need help with exim4 and mail transfer
smorrey at gmail.com
Wed Nov 21 10:46:10 MST 2007
Adding in LVM here would not solve his issue and it would only serve
to introduce overhead into an already tight system (I've seen embedded
platforms with better specs than the box we are talking about here)
Creating individual partitions for each piece of the file system
especially /var and friends is just asking to run out of room and have
to repartition later.
Simply put, if he goes single parition now, If starts running out of
room in the future he can always copy /var or anything else for that
mater to a new drive and mount it.
On Nov 21, 2007 10:30 AM, Corey Edwards <tensai at zmonkey.org> wrote:
> On Wed, 2007-11-21 at 09:21 -0700, Dr. Scott S. Jones wrote:
> > +++ Steve [20/11/07 23:17 -0700]:
> > > It all depends on how you plan to use the system.
> > > I've always found it to be a pain in the butt to have more than 2 or
> > > at most 3 partitions on a drive.
> > OK, I am going to go with one partition on this unused etch box and toss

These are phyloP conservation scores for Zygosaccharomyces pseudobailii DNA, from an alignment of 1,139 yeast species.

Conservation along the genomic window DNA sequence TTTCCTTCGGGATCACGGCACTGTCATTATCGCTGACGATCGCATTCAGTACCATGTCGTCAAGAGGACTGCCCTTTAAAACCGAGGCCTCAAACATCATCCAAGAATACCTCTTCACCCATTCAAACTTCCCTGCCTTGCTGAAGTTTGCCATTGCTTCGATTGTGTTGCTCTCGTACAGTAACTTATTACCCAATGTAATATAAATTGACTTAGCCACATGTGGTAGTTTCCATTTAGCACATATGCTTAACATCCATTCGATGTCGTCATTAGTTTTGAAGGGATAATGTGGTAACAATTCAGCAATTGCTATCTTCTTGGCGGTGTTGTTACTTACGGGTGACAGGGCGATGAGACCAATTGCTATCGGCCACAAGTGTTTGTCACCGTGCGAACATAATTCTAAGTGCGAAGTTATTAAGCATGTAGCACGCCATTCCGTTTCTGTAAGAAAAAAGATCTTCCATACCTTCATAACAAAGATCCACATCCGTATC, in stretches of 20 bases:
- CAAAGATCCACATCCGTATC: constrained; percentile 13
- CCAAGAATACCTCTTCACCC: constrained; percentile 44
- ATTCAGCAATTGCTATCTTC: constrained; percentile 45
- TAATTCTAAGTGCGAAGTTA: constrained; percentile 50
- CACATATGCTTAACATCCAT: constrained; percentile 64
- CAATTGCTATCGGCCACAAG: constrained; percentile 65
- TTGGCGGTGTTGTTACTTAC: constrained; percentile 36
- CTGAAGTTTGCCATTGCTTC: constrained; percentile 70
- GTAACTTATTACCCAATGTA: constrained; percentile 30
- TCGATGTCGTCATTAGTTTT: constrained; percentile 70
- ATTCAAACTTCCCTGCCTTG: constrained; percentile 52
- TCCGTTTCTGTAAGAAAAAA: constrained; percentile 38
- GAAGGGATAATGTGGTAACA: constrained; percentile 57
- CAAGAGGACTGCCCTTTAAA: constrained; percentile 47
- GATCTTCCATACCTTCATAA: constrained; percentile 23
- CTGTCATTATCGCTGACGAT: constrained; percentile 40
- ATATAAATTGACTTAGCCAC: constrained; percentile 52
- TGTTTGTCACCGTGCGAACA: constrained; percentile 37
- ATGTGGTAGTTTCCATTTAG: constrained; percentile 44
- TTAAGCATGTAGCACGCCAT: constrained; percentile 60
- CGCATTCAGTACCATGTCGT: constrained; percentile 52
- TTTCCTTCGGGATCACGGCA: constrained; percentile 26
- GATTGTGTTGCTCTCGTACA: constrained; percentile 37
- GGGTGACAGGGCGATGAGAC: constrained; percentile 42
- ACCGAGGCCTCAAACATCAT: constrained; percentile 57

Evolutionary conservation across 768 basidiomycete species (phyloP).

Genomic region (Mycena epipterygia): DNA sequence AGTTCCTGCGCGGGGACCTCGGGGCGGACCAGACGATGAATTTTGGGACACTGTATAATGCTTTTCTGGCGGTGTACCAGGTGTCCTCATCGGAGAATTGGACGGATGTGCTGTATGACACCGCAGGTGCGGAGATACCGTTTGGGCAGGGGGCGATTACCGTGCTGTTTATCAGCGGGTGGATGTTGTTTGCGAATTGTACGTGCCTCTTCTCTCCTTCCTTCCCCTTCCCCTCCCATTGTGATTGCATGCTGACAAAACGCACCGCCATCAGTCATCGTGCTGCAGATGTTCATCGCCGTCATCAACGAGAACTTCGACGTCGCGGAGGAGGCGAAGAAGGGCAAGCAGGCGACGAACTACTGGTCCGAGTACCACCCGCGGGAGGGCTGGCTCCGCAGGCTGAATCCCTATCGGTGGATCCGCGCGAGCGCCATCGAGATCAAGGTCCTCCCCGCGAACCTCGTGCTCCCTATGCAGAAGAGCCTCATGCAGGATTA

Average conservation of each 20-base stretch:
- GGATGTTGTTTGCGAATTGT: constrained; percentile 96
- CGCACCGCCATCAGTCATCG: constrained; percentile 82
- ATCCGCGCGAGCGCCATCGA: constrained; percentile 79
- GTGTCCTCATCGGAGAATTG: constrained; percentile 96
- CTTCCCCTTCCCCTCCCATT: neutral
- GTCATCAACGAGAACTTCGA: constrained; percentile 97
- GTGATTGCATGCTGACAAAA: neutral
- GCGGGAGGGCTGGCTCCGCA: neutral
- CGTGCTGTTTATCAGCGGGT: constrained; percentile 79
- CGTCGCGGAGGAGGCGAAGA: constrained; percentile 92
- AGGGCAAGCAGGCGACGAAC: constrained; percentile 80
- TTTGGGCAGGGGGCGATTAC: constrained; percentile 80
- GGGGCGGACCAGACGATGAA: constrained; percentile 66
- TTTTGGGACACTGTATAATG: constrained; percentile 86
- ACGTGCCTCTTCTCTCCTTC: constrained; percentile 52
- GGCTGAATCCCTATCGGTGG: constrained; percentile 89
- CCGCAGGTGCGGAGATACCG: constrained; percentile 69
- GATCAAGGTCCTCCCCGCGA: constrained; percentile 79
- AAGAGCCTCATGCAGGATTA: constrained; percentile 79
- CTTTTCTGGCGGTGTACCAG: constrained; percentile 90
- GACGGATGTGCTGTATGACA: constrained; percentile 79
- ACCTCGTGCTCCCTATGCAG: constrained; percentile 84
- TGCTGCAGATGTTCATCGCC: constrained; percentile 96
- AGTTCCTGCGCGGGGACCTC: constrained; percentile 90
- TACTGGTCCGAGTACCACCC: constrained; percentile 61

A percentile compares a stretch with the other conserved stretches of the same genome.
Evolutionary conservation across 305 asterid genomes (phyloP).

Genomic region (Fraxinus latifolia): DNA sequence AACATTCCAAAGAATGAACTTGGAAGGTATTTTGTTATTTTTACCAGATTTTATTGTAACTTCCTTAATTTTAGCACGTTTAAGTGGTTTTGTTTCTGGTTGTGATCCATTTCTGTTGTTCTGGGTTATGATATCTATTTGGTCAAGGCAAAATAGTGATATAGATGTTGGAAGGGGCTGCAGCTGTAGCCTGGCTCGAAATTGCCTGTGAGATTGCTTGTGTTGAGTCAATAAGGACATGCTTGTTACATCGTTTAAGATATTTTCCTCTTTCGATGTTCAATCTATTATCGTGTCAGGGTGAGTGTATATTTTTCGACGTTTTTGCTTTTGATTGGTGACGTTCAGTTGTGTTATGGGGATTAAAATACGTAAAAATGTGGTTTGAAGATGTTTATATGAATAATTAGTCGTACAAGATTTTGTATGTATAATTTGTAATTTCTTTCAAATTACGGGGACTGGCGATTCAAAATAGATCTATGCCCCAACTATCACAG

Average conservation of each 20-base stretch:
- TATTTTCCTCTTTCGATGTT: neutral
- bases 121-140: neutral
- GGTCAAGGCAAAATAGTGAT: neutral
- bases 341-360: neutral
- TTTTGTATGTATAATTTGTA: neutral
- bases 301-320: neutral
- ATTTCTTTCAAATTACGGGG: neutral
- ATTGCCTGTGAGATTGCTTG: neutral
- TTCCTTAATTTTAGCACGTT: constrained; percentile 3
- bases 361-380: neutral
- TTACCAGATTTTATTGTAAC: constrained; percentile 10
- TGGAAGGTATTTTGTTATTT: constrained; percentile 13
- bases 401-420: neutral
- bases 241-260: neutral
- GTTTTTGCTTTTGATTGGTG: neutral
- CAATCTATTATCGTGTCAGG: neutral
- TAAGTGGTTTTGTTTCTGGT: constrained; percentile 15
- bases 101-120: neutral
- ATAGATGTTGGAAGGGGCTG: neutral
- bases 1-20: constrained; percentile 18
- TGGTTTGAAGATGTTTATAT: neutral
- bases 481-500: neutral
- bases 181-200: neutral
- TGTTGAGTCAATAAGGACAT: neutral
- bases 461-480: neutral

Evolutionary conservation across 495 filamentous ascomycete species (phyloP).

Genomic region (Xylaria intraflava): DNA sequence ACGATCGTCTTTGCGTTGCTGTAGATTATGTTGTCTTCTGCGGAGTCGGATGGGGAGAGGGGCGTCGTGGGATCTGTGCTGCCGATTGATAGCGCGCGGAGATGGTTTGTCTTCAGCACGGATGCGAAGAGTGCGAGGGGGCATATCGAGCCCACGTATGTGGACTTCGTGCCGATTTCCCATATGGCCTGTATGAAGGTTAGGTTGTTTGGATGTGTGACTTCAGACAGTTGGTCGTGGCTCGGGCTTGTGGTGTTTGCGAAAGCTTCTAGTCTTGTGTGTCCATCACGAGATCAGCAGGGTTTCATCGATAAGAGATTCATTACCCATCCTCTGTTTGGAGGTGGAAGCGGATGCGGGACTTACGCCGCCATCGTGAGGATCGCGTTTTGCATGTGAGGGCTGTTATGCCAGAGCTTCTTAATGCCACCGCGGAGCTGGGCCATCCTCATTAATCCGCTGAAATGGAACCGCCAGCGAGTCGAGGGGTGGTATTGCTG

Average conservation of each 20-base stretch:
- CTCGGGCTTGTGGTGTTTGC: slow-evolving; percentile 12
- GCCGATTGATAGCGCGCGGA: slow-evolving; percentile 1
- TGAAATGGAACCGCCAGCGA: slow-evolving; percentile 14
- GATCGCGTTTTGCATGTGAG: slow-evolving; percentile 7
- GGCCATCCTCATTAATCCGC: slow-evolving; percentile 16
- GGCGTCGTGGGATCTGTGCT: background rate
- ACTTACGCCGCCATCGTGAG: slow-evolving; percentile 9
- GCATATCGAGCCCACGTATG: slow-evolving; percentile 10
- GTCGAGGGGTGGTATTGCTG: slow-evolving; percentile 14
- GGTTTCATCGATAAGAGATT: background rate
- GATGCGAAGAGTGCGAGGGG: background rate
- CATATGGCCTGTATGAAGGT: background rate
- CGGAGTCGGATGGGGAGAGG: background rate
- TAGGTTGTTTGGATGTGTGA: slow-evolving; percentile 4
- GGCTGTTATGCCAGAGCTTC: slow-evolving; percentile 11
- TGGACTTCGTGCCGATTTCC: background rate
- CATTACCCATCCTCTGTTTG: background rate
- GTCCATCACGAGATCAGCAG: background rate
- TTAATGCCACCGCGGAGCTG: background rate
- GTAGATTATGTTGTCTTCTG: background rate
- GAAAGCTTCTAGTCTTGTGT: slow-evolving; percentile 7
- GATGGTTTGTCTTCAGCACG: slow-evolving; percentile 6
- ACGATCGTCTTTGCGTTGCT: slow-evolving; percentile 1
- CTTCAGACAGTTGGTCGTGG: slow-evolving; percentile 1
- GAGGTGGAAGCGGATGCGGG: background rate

> > having several instead.
> I recommend against doing that for a server. I can't tell you the number
> of times I have had servers run out of disk space. Most commonly it
> is /var and for a mail server often it's /var/log or /var/spool.
> The hard part is guessing ahead of time how much space you'll really
> need. For that, I like LVM. It adds a very very very negligible amount
> of overhead (none that I can measure). But once you have LVM, you can
> change your partitions whenever you want, although you may have to
> unmount them.
> Most distros support LVM (etch does) so it's really pretty easy. I would
> set up a separate LVM partition for each of /var, /var/log
> and /var/spool.
> Of course, file system partitioning gets to be a rather religious debate
> so you may want to kill this thread now, before it devolves.
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